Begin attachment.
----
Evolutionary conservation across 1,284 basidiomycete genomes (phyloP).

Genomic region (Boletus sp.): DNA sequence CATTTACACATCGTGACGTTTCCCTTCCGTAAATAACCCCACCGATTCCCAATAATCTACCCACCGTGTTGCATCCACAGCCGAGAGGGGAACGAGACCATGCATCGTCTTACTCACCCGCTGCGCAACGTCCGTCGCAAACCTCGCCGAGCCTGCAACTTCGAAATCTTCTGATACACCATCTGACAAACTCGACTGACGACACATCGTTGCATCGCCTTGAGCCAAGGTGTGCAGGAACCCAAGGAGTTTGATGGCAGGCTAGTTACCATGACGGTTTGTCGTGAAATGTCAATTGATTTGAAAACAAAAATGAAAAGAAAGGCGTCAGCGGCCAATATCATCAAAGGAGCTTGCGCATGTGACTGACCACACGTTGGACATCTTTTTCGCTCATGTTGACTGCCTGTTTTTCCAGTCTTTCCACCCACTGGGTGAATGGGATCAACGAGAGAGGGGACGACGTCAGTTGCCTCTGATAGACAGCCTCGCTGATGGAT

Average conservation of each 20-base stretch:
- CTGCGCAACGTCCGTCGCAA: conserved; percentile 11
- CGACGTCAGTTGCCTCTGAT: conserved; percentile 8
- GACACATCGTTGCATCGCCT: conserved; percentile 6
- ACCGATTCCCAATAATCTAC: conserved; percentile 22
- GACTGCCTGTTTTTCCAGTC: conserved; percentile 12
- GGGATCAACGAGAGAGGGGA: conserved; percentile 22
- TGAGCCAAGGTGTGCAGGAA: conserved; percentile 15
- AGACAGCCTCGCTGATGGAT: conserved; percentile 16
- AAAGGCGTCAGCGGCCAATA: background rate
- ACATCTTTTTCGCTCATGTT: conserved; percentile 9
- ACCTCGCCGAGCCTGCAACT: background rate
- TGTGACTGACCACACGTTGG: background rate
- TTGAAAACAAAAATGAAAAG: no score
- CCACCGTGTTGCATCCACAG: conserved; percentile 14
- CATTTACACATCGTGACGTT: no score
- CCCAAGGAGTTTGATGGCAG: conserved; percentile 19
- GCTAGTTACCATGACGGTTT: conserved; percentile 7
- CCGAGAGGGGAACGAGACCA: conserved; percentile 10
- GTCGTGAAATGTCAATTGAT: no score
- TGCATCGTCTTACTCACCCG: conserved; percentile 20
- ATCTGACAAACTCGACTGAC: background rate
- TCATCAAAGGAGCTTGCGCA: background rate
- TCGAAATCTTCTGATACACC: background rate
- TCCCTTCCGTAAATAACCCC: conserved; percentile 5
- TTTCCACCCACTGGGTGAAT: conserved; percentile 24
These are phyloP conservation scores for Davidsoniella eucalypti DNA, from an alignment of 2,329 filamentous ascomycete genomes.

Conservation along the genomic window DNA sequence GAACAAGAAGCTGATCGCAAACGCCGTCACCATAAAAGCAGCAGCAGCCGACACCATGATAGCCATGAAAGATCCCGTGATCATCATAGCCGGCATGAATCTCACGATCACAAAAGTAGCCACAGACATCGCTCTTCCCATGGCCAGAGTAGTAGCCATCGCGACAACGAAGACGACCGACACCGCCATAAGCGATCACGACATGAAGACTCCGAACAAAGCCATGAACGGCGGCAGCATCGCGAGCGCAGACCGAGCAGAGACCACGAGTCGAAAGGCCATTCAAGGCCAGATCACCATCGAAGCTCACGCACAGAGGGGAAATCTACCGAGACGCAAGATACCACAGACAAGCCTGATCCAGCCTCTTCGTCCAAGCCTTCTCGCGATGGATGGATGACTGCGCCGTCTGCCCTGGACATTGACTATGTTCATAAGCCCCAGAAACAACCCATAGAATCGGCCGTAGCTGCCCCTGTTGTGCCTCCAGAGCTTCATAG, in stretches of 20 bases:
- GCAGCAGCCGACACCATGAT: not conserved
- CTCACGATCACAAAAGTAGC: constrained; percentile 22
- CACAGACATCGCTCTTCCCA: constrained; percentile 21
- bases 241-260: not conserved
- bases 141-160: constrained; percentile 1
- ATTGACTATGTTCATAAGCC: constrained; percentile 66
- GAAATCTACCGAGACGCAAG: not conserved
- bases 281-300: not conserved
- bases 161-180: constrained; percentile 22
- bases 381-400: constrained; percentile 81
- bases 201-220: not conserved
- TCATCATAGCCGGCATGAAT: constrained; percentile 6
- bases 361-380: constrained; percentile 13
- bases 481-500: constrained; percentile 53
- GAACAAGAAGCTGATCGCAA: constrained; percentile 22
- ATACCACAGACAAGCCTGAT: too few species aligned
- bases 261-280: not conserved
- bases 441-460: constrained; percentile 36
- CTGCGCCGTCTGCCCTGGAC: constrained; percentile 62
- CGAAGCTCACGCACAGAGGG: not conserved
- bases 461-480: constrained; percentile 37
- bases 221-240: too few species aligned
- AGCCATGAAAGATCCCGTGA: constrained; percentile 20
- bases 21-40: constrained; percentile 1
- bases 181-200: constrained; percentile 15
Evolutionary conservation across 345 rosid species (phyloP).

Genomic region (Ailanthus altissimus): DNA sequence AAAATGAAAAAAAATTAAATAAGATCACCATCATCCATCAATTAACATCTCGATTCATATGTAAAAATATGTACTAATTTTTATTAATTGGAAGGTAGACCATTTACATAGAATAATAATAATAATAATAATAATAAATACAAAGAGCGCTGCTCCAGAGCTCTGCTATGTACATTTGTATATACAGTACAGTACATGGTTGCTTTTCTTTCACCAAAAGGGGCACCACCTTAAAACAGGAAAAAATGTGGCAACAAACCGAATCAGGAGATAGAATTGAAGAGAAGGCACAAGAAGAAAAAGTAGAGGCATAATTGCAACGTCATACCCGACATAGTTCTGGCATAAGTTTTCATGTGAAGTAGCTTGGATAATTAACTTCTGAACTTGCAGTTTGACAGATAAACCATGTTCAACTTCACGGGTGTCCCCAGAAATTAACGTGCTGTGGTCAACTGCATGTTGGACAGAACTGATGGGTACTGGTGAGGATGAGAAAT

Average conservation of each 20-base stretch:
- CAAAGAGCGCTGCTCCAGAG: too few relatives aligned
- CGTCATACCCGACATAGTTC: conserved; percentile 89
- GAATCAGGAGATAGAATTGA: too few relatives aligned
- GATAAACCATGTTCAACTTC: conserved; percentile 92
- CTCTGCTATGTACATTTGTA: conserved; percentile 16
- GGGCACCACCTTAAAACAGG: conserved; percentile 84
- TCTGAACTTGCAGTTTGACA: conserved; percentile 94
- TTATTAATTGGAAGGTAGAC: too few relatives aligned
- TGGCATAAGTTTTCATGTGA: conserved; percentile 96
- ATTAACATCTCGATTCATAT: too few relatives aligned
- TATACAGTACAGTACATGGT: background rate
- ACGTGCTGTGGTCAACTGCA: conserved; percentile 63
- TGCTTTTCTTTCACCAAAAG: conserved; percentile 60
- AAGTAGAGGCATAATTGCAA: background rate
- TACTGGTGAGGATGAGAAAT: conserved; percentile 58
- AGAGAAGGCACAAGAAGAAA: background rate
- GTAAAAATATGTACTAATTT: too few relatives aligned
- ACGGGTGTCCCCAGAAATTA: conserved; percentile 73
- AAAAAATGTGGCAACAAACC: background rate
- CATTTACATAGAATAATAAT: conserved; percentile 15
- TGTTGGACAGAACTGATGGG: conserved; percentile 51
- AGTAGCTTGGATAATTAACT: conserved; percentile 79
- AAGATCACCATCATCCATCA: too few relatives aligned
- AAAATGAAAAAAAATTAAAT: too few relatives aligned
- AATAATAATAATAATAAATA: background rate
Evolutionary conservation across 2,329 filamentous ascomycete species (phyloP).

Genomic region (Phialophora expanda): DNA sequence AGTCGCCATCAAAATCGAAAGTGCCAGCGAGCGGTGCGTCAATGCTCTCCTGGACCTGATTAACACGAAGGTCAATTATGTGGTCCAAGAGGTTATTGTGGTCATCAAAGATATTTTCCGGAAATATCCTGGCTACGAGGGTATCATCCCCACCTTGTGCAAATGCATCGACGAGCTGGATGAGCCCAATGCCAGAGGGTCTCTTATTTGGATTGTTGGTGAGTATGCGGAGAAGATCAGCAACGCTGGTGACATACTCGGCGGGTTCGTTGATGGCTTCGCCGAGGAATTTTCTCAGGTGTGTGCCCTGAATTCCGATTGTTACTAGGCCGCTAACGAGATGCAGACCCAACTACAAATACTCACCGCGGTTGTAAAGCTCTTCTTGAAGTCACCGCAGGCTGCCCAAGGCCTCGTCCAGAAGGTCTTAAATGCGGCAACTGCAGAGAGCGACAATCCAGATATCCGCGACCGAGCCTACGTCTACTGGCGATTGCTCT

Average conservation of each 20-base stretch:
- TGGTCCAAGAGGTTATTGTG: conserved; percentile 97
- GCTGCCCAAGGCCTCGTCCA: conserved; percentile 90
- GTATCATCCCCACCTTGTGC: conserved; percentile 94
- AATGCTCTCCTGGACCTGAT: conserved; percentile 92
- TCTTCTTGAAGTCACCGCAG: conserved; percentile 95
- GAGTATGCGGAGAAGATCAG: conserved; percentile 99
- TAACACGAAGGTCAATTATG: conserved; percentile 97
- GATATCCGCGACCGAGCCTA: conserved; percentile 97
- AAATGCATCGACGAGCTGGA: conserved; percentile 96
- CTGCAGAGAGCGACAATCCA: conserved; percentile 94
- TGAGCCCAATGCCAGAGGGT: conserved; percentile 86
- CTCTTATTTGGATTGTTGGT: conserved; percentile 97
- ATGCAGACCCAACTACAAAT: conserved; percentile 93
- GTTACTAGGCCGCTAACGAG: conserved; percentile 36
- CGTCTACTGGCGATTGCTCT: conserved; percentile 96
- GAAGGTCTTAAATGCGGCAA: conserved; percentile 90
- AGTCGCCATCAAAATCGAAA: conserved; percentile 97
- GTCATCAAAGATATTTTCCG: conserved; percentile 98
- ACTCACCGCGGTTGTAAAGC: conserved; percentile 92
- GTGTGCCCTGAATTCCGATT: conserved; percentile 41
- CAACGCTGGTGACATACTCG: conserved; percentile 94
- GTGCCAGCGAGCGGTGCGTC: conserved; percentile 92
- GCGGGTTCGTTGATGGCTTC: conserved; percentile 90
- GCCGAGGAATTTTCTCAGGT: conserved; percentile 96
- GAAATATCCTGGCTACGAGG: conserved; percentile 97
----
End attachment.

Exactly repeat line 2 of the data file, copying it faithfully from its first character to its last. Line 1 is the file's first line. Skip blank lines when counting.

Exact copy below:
Genomic region (Boletus sp.): DNA sequence CATTTACACATCGTGACGTTTCCCTTCCGTAAATAACCCCACCGATTCCCAATAATCTACCCACCGTGTTGCATCCACAGCCGAGAGGGGAACGAGACCATGCATCGTCTTACTCACCCGCTGCGCAACGTCCGTCGCAAACCTCGCCGAGCCTGCAACTTCGAAATCTTCTGATACACCATCTGACAAACTCGACTGACGACACATCGTTGCATCGCCTTGAGCCAAGGTGTGCAGGAACCCAAGGAGTTTGATGGCAGGCTAGTTACCATGACGGTTTGTCGTGAAATGTCAATTGATTTGAAAACAAAAATGAAAAGAAAGGCGTCAGCGGCCAATATCATCAAAGGAGCTTGCGCATGTGACTGACCACACGTTGGACATCTTTTTCGCTCATGTTGACTGCCTGTTTTTCCAGTCTTTCCACCCACTGGGTGAATGGGATCAACGAGAGAGGGGACGACGTCAGTTGCCTCTGATAGACAGCCTCGCTGATGGAT